Researchers suggest office thermostat settings biased against women
(Phys.org)—A pair of researchers with the Maastricht University Medical Center in The Netherlands has conducted a study into the comfort level of office buildings for women. In their paper published in the journal Nature Climate Change, Boris Kingma and Wouter van Marken Lichtenbelt, report that they have found that many office thermostat settings are based on an outdated formula that leaves women feeling cold in their work environment. Joost van Hoof with Fontys University discusses the study by the two in a News & Views piece in the same journal issue and concludes that formulas used to set office workspace temperatures need to be updated to include the needs of not just women, but people of different weights and ages.
Anybody who has worked in an office environment in the summer, in a large building knows that many of the women that work in such places find it too cold for comfort. Sweaters are not uncommon, despite high temperatures outside. The reason for this, Kingma and Lichtenbelt assert, is because the formula used to calculate HVAC settings (predicted mean vote or PMV) is based on a study conducted in the mid-sixties that used mostly middle age men as test subjects. To prove their point, they enlisted the assistance of 16 young women to volunteer to be tested for air comfort levels in a special chamber that allowed for monitoring respiration—oxygen taken in and carbon dioxide emitted—along with measuring skin and internal core temperatures. The women wore t-shirts and sweat pants and were asked to engage in common office activities such as typing emails or talking. In analyzing their results, they found that the average metabolic rate for the women was approximately 20 to 32 percent lower than the rates that are typically used when cooling office buildings in the summer. Turning up the temperature would not only make things more comfortable for women, they note, but would also reduce cooling bills and greenhouse gas emissions.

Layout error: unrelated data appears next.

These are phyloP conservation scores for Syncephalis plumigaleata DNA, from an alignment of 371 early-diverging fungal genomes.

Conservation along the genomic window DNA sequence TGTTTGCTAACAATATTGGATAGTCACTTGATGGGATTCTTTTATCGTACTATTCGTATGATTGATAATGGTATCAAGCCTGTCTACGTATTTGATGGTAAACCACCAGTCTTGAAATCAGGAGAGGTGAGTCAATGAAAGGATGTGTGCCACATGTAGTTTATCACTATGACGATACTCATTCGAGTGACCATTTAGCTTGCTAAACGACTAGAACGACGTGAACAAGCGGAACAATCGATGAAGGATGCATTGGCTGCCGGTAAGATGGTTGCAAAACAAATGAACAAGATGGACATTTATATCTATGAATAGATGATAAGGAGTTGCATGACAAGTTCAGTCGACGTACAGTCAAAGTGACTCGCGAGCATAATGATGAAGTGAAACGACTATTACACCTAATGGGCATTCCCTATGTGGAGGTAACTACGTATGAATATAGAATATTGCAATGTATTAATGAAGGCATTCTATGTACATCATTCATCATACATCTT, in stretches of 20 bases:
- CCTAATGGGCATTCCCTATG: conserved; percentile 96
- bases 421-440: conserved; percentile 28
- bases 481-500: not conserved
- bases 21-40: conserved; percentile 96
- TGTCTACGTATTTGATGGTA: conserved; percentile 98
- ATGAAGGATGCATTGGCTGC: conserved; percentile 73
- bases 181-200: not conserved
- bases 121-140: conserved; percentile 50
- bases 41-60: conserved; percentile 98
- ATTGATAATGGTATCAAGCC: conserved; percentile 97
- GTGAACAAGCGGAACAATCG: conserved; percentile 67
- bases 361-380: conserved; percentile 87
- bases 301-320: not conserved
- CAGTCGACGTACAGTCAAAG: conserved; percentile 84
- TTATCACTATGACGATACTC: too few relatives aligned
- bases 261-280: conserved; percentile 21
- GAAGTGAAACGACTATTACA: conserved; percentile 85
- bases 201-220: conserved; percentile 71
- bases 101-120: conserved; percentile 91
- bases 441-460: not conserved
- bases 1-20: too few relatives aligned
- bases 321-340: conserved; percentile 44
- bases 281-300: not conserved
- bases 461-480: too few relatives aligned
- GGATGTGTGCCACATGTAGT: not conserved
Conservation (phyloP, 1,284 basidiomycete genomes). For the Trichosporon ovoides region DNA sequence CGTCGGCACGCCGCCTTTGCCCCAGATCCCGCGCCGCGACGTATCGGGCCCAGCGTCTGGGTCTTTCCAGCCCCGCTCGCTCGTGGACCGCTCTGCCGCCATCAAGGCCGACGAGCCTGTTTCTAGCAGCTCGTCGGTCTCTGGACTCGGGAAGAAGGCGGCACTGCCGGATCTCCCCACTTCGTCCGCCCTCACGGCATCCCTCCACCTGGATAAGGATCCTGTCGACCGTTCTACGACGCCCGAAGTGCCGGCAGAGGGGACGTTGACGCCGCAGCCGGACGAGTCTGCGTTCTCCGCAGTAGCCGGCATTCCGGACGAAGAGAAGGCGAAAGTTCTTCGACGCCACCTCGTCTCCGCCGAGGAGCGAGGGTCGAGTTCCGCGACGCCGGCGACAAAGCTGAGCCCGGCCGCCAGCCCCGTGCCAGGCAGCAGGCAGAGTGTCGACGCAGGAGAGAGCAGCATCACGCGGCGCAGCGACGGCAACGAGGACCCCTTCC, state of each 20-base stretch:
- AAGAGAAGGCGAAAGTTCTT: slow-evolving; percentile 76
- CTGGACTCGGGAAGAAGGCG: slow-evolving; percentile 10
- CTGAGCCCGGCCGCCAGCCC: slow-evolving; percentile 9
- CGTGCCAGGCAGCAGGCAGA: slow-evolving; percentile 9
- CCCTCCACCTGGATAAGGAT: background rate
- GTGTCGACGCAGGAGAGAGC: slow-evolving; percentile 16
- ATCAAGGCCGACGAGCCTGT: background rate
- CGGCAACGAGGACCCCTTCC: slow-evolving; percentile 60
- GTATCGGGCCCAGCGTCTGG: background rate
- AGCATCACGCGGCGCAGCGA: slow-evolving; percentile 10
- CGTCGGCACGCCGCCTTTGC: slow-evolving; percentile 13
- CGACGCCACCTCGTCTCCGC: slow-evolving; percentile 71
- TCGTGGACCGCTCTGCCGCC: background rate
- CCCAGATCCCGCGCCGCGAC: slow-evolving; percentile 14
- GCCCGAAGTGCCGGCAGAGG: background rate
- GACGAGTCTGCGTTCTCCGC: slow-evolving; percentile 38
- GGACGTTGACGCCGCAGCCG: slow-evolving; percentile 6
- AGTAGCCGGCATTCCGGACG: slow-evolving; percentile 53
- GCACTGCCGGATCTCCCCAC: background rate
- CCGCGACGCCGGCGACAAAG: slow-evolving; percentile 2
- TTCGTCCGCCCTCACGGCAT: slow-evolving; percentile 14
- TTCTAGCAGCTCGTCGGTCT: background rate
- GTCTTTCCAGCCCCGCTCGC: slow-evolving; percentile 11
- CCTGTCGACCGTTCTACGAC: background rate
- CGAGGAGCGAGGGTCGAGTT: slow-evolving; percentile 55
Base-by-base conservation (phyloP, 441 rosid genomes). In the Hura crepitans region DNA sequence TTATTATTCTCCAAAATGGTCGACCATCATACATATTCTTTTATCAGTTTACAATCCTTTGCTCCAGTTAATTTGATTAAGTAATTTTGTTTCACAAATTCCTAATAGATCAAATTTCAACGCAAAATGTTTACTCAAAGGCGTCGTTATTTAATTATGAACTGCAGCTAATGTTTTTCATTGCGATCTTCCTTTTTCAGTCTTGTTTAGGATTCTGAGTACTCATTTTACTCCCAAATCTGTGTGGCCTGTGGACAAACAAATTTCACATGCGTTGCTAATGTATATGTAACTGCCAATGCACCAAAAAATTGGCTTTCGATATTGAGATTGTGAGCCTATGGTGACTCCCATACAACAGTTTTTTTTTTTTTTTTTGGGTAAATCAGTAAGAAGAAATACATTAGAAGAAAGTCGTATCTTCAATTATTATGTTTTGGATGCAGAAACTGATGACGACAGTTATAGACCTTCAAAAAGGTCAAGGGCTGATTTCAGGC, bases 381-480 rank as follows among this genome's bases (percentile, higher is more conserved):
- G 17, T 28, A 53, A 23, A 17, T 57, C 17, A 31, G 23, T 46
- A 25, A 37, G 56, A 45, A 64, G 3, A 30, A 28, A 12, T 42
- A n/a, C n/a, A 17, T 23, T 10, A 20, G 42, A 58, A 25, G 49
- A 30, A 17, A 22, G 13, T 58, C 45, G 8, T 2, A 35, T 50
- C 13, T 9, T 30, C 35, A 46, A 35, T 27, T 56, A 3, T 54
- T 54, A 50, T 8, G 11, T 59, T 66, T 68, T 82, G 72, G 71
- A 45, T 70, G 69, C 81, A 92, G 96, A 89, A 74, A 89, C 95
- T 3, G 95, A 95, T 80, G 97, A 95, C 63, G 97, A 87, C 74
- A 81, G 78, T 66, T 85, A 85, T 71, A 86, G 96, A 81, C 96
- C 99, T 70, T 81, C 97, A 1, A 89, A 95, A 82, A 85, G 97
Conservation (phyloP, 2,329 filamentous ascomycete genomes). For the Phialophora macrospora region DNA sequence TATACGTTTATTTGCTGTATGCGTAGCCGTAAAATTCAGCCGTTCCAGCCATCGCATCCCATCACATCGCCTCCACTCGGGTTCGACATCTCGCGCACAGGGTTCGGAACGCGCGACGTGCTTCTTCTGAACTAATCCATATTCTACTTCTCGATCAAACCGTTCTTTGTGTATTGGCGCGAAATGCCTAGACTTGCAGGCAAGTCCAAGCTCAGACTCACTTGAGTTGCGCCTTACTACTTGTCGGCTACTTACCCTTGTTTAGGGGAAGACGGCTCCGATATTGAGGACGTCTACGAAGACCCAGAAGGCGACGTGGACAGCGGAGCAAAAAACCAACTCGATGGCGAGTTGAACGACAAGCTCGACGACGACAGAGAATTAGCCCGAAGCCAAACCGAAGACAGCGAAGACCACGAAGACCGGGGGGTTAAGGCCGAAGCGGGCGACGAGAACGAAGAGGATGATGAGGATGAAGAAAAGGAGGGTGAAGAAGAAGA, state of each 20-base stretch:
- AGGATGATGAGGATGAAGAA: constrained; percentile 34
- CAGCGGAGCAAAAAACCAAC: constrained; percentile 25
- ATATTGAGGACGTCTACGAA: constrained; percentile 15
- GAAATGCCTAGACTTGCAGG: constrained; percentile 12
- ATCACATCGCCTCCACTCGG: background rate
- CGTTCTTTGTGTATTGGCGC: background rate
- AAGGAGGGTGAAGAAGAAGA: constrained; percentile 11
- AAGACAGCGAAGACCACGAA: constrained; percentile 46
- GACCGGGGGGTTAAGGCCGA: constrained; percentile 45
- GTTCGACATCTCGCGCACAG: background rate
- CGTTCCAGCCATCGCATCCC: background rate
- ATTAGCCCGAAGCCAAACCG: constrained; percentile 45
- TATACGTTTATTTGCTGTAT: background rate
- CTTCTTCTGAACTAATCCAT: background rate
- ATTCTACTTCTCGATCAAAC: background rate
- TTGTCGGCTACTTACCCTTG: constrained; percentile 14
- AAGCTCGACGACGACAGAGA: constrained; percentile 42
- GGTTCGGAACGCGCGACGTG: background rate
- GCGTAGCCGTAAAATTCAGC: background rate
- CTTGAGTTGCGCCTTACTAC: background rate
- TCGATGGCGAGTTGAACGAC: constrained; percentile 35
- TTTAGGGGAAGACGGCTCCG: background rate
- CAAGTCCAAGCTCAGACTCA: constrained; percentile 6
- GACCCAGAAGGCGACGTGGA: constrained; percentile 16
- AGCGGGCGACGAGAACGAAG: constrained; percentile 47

The sample size is of course too small, as van Hoof points out, to draw any real conclusions, but it does offer some credence to back up anecdotal evidence of too cold workplaces for many women and suggests a revision of the standards using in calculating office environments is in order. In practice, the margin of change might be small—the research duo suggest women may prefer temperatures close to 75F°, while men prefer it to be closer to 70. Perhaps building supervisors could split the difference and set it at 72.5.
More information: Energy consumption in buildings and female thermal demand, Nature Climate Change (2015) DOI: 10.1038/nclimate2741
Energy consumption of residential buildings and offices adds up to about 30% of total carbon dioxide emissions; and occupant behaviour contributes to 80% of the variation in energy consumption1. Indoor climate regulations are based on an empirical thermal comfort model that was developed in the 1960s (ref. 2). Standard values for one of its primary variables—metabolic rate—are based on an average male, and may overestimate female metabolic rate by up to 35% (ref. 3). This may cause buildings to be intrinsically non-energy-efficient in providing comfort to females. Therefore, we make a case to use actual metabolic rates. Moreover, with a biophysical analysis we illustrate the effect of miscalculating metabolic rate on female thermal demand. The approach is fundamentally different from current empirical thermal comfort models and builds up predictions from the physical and physiological constraints, rather than statistical association to thermal comfort. It provides a substantiation of the thermal comfort standard on the population level and adds flexibility to predict thermal demand of subpopulations and individuals. Ultimately, an accurate representation of thermal demand of all occupants leads to actual energy consumption predictions and real energy savings of buildings that are designed and operated by the buildings services community.
Journal information: Nature Climate Change
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